You know that battle you’re in? The one where you need a rebel heart? Sometimes it gets ugly and you take a cheap shot and find that you’re bleeding through your tears. You search for the enemy and his location. Only you don’t see an enemy, you see yourself.
You see yourself wielding a weapon that kills your spirit and cuts out the good. Sometimes the good shines too much of a spotlight on your bad. The enemy of your soul tries to tell you it’s better to be bad than a mix of good and bad and you believe it. So you take your weapon and wound yourself. But not only have you cut the good out, but you’ve re-wounded the bad and your heart continues to bleed out. And your mind tells you that you’re worth nothing to nobody.
These types of heart wounds take place when we forget that we live a both/and kind of life.
We are the murderer and the acquitted.
The Guilty and Innocent
Without the saving work of Jesus Christ on the cross and the unfathomable grace God give us, we are nothing more than destructive, sinful people. Our crimes, so to speak, are not limited to only hurting ourselves, but they spread out to those around us. There are times when the wounds in our hearts hurt us so bad that we find psuedo-relief when we hurt someone else.
The Refuge Series in my attempt to remind us that there is a place for our murderous and wounded hearts. “Everyone who hates his brother is a murderer.” 1 John 3:15
We don’t have to actually commit murder to murder. Hate in our hearts is murder. Without Christ our hearts stay wounded and broken. We are a mess. A mess that seems impossible to fix.
In the Old Testament, God created cities of refuge for all people who committed a crime of passion. This humanitarian option took vengeance out of the hands of the people. The elders determined innocent or guilty.
The catch? The person that found refuge couldn’t leave the city until the high priest died. In Old Testament times the High Priest bore the sins of the people (can you imagine that burden? It would make me cranky, crabby, and law-making). so this refuge actually became like house arrest. If the person left the city of refuge, he was fair game for his enemies, but safe if he stayed.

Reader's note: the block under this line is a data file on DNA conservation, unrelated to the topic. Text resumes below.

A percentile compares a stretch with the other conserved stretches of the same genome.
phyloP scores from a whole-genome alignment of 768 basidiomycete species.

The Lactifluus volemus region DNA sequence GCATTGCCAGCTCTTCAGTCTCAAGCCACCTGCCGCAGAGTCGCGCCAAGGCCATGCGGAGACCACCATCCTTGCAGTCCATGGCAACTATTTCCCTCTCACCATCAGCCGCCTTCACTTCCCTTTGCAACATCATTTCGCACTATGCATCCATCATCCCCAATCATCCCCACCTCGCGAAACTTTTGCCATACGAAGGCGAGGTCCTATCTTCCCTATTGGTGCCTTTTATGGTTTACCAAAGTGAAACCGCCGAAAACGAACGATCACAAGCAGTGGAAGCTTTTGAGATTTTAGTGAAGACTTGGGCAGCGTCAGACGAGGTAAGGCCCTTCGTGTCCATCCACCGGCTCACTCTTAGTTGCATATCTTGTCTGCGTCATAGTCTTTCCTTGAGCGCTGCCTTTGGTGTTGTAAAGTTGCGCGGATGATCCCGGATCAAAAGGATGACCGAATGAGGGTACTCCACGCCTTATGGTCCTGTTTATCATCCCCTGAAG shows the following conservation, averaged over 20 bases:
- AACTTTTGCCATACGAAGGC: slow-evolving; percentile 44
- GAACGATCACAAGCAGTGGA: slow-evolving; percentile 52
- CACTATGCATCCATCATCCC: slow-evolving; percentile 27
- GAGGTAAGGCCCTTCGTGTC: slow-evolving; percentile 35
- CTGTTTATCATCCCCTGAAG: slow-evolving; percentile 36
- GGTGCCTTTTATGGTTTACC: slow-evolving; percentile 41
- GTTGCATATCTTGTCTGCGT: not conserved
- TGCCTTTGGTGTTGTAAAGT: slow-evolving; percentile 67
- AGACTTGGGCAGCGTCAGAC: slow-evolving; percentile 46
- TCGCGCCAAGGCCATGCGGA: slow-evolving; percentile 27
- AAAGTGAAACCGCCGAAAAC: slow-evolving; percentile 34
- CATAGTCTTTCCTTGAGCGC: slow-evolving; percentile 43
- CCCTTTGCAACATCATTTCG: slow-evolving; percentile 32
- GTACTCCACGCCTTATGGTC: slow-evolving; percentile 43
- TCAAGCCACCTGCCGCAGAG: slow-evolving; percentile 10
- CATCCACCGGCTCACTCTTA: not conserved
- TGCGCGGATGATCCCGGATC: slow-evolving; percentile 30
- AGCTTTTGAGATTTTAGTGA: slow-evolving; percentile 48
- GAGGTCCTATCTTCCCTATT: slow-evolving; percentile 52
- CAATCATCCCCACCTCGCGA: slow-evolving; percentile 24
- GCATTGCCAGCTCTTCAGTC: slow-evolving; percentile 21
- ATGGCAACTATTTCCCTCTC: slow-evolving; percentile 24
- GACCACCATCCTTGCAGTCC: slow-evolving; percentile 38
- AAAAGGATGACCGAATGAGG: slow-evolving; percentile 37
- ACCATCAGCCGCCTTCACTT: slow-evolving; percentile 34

So how does this apply to us? I’m not a murderer you might say. And I would agree. But how many times have you used your words to cut off the life God wants to grow in you? How many times have I done it? Too many to count. How many times have we followed God until we grew uncomfortable, and then quit the growing process? This is like cutting off or murdering the life God grows in you.
Our City of Refuge
God is our city of refuge. But he’s also our High Priest. And Jesus has already paid the penalty for our sins. So it’s a both/and kind of life.
We run our guilty hide straight into God’s refuge. He protects us from our enemies, which is often ourselves. And Jesus has already fulfilled the payment for forgiveness of sins. We confess. We get a fresh slate. Wiped clean. Brand new. When we leave the city of refuge, our enemies can’t touch us. Because we’re covered in Jesus’ righteousness.
This is the kind of refuge I need. I need it when my life blows shrapnel into my heart. I need it when the words I speak to myself destroy the good thing God is doing in me. Do you?
Do you need to run to God’s refuge today? Not because of some outward force of enemy, but because you keep sabotaging your Christian walk? Do you feel like you’ve messed up too much and God must be sick of you?
He’s not. He’s waiting with arms open wide to offer you forgiveness and grace and the strength to grow.
Run to Him. He is your city of refuge.
- Grab a 3×5 card, a journal, or notebook and write this prayer:
“Lord, search me and know me. See if there is any anxious way within me. Shine the spotlight of your Holy Spirit into the darkened and deadened areas of my heart. Lead me in the way of truth so that I might live fully for you.”
- Read and Meditate on Psalm 51
- Copy Psalm 51:10-11 in a place where you will see it.